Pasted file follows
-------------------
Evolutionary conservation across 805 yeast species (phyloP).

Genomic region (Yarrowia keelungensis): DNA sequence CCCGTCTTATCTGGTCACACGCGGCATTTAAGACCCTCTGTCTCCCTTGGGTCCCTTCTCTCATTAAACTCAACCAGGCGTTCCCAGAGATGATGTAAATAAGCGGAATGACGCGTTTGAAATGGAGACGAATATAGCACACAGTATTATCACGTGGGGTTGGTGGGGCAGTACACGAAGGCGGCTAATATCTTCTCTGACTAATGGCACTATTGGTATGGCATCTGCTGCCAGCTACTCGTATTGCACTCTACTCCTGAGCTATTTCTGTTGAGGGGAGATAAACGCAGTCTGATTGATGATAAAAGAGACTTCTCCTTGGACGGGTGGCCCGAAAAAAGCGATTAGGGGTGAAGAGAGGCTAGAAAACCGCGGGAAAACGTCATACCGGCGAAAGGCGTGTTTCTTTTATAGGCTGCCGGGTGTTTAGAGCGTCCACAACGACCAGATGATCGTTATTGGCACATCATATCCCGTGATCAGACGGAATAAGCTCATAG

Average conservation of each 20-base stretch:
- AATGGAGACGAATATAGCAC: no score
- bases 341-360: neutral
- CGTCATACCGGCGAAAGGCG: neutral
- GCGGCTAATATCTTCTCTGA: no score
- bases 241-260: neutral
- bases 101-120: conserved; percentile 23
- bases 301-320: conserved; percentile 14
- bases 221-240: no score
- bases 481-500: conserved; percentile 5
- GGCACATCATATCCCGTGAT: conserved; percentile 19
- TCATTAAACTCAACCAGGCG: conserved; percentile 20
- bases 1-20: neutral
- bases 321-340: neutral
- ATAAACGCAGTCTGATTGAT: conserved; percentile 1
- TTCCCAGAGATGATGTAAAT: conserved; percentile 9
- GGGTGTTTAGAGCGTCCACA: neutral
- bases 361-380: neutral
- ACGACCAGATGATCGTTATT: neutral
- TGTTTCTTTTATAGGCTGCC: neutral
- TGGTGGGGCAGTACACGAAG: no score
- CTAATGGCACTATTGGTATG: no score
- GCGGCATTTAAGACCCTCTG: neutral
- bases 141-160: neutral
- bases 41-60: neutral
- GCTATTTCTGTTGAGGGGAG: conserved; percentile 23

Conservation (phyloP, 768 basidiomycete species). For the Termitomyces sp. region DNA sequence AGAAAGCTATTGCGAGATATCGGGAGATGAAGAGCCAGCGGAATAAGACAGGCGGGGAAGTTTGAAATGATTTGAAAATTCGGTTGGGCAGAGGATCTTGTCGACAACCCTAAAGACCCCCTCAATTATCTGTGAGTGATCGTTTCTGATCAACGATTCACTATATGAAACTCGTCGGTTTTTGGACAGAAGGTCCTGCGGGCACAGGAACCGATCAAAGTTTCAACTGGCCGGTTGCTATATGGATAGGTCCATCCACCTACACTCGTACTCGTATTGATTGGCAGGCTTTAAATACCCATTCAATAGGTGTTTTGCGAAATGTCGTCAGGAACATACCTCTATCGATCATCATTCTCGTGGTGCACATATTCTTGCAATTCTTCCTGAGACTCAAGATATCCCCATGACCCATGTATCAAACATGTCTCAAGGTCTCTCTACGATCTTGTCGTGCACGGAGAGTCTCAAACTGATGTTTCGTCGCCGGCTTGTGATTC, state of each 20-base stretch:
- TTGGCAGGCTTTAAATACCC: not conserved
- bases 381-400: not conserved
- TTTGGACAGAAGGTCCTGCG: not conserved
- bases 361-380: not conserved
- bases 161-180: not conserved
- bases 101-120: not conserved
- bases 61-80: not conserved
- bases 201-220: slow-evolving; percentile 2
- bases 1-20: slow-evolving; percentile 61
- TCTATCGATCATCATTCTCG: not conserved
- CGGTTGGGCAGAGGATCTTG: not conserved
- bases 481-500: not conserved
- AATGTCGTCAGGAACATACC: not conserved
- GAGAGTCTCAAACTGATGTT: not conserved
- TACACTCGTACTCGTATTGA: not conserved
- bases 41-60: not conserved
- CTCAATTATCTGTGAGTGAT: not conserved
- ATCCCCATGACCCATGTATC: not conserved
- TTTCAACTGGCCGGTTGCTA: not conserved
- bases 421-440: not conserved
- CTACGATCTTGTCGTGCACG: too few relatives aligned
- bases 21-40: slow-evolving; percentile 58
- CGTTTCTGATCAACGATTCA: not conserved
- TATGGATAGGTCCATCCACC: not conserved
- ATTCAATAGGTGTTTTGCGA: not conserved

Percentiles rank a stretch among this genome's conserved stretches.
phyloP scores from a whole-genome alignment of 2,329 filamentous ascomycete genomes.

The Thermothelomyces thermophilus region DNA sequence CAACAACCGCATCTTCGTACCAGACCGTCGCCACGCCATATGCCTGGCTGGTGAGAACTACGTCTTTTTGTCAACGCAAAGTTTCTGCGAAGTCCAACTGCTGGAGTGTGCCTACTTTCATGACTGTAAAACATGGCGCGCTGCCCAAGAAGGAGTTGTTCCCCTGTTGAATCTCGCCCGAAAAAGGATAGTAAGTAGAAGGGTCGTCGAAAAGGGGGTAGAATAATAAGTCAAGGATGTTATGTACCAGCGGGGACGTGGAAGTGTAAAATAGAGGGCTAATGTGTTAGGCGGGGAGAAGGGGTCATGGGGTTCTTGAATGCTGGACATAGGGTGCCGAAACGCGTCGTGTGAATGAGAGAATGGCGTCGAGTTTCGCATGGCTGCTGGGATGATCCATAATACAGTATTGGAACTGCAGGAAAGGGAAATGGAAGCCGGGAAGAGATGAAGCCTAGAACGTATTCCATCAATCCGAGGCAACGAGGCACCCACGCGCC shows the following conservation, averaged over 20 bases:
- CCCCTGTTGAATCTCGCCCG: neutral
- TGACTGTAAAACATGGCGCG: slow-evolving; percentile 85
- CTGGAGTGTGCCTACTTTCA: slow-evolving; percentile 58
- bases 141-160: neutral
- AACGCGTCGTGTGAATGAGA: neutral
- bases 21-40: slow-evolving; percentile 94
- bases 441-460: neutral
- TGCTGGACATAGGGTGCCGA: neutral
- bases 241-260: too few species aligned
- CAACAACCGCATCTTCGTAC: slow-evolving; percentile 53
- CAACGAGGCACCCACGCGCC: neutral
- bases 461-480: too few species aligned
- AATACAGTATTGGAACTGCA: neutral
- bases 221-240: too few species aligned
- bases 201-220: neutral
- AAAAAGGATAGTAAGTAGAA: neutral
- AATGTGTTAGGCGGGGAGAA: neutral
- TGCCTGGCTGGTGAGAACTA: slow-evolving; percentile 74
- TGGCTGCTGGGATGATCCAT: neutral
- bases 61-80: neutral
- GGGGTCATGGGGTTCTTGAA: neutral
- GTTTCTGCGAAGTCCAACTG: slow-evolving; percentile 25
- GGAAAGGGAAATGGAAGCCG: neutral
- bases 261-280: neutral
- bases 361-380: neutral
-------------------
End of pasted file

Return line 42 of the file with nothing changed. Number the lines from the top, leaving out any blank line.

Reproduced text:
- AATGTCGTCAGGAACATACC: not conserved